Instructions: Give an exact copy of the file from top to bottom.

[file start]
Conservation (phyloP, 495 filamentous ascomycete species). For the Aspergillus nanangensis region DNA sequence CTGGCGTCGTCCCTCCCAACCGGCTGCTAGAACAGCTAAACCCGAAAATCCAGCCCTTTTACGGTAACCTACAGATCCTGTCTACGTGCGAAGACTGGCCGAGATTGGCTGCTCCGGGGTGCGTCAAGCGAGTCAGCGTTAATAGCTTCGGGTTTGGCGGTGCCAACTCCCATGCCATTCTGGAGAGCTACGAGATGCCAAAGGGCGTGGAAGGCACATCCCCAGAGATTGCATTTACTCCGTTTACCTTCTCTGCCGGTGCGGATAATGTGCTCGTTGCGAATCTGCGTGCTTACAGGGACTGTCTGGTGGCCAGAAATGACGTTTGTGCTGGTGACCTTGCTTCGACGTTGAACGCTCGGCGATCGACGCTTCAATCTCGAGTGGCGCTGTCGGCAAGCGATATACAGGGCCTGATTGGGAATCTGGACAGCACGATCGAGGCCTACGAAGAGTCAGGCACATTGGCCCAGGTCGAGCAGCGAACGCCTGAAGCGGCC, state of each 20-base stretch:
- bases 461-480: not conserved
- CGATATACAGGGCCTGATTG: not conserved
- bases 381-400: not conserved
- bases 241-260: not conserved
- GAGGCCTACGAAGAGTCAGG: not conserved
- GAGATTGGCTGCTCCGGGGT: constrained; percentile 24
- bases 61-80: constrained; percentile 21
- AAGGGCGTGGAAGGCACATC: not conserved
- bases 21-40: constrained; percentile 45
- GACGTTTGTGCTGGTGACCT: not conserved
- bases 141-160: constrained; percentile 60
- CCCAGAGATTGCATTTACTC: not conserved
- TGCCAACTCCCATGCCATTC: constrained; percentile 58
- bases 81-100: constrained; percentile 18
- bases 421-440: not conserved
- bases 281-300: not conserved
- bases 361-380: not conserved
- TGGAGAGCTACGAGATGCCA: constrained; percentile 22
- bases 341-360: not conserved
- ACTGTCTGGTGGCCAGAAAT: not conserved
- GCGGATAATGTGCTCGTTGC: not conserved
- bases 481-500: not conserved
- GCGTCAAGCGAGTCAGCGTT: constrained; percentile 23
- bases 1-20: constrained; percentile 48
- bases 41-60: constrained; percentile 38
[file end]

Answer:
Conservation (phyloP, 495 filamentous ascomycete species). For the Aspergillus nanangensis region DNA sequence CTGGCGTCGTCCCTCCCAACCGGCTGCTAGAACAGCTAAACCCGAAAATCCAGCCCTTTTACGGTAACCTACAGATCCTGTCTACGTGCGAAGACTGGCCGAGATTGGCTGCTCCGGGGTGCGTCAAGCGAGTCAGCGTTAATAGCTTCGGGTTTGGCGGTGCCAACTCCCATGCCATTCTGGAGAGCTACGAGATGCCAAAGGGCGTGGAAGGCACATCCCCAGAGATTGCATTTACTCCGTTTACCTTCTCTGCCGGTGCGGATAATGTGCTCGTTGCGAATCTGCGTGCTTACAGGGACTGTCTGGTGGCCAGAAATGACGTTTGTGCTGGTGACCTTGCTTCGACGTTGAACGCTCGGCGATCGACGCTTCAATCTCGAGTGGCGCTGTCGGCAAGCGATATACAGGGCCTGATTGGGAATCTGGACAGCACGATCGAGGCCTACGAAGAGTCAGGCACATTGGCCCAGGTCGAGCAGCGAACGCCTGAAGCGGCC, state of each 20-base stretch:
- bases 461-480: not conserved
- CGATATACAGGGCCTGATTG: not conserved
- bases 381-400: not conserved
- bases 241-260: not conserved
- GAGGCCTACGAAGAGTCAGG: not conserved
- GAGATTGGCTGCTCCGGGGT: constrained; percentile 24
- bases 61-80: constrained; percentile 21
- AAGGGCGTGGAAGGCACATC: not conserved
- bases 21-40: constrained; percentile 45
- GACGTTTGTGCTGGTGACCT: not conserved
- bases 141-160: constrained; percentile 60
- CCCAGAGATTGCATTTACTC: not conserved
- TGCCAACTCCCATGCCATTC: constrained; percentile 58
- bases 81-100: constrained; percentile 18
- bases 421-440: not conserved
- bases 281-300: not conserved
- bases 361-380: not conserved
- TGGAGAGCTACGAGATGCCA: constrained; percentile 22
- bases 341-360: not conserved
- ACTGTCTGGTGGCCAGAAAT: not conserved
- GCGGATAATGTGCTCGTTGC: not conserved
- bases 481-500: not conserved
- GCGTCAAGCGAGTCAGCGTT: constrained; percentile 23
- bases 1-20: constrained; percentile 48
- bases 41-60: constrained; percentile 38